Three-time Olympic gold medallist Pete Reed is hanging up the oar for the final time after announcing his retirement from international rowing.
For three successive Games, Reed has found himself atop the Olympic podium for Team GB but the challenge of going four from four is one he deems a stroke too far, believing his performance and training are not showing the required progression.
But when it comes to top-level achievements, few can match those of the 36-year-old.
His accolades stretch even beyond those at Olympic level, five times a world champion with eight world medals coming across three different events.
But as Reed prepares to bid farewell to the boats, it’s a goodbye he has no doubt he will be able to deliver fondly.
“It has been a huge privilege to represent Great Britain through almost two decades in the sport of rowing,” he said.
“To be able to travel the world, competing in a sport that I love, alongside such hard working and inspirational teammates has been incredible.
“I wish I could carry on in our wonderful sport forever but, looking back, I have absolutely no regrets. I am disappointed that I will not be able to go for a fourth consecutive gold medal at Tokyo 2020, but I have to be realistic; training and performance isn’t improving fast enough.
“Despite my best efforts, and with all my experience, I know I won’t get back to my best and I don’t want to be slowing down our great team as they work towards their dreams.
“I want to unreservedly thank the Royal Navy for their constant support from way back before my career began. They took a big chance with me as a young man with potential and I look forward to resuming my military career following my retirement from rowing.
“I would also like to thank my teammates. I’ve won major titles with 18 remarkable athletes and I want to thank them all for their help and support. To Jürgen [Grobler] and Hodgey [Andrew Triggs Hodge], there are no words.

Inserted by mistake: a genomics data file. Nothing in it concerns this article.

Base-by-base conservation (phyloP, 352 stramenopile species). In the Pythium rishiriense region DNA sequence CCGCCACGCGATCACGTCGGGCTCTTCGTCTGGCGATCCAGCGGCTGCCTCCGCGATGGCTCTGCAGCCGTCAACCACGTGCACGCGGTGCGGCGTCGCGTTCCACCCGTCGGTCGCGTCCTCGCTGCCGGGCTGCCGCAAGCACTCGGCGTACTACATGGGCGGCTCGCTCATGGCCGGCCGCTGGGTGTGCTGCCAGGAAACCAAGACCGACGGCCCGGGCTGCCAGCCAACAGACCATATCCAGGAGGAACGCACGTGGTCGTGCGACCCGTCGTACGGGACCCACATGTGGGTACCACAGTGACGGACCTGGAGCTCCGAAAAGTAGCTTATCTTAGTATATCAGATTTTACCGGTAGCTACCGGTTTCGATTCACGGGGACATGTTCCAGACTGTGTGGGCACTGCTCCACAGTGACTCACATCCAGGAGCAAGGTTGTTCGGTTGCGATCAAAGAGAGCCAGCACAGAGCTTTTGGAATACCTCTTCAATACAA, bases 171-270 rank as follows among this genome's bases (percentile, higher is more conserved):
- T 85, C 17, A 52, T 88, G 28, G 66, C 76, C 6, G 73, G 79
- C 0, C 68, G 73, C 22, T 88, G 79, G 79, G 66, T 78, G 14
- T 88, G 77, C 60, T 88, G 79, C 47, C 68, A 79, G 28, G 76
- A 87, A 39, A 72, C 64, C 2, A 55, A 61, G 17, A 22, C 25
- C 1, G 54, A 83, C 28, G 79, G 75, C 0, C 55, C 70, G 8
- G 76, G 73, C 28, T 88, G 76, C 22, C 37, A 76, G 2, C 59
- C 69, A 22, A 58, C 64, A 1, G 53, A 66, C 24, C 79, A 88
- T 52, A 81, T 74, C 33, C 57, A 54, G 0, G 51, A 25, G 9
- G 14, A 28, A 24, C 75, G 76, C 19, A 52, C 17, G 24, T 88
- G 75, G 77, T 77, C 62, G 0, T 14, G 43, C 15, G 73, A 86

“It is a relief to call time and it feels absolutely right to do so now.”
Going to bed later than 9pm and telling the stories of his past are just some of the things Reed is now looking forward to – with plenty of tales to tell ever since first stepping into the boat.
As a serving Lieutenant in the Royal Navy, it was whilst operational in The Gulf onboard HMS Exeter that he first discovered rowing after setting the fastest time over 1000m in a Fleet competition.
But it was his rural background and comprehensive school roots that provided a proud aspect of his journey, taking him all the way to his first Games in Beijing 2008.
He wasted little time in tasting success while representing Team GB, joining Tom James, Steve Williams and Andrew Triggs Hodge in flying high with gold in the men’s coxless four.
Four years later, on Reed’s own Eton Dorney lakes, he was at it again at London 2012, successfully defending his crown with James, Triggs Hodge and Alex Gregory for company.
Come Rio 2016 the hat-trick was well and truly completed, this time in the eight, helping Team GB win their first medal in the event for 16 years and just their second since 1912 – a fitting finale to his time on the Olympic stage.
But it’s his efforts, dedication and longstanding commitment outside of the boat that will be equally missed, awarded an MBE in 2009 while his services to rowing were recognised with an OBE after the Rio 2016 Olympic Games – the one that will prove his last.
Jürgen Grobler, Reed’s coach throughout his time in the national team, said: “I want to thank Pete for his incredible hard work and dedication to the GB Rowing Team over the past 15 years.
“His attitude to training and competition, commitment to improvement, and will to win, will serve as inspiration to the future generations of GB rowers for years to come.”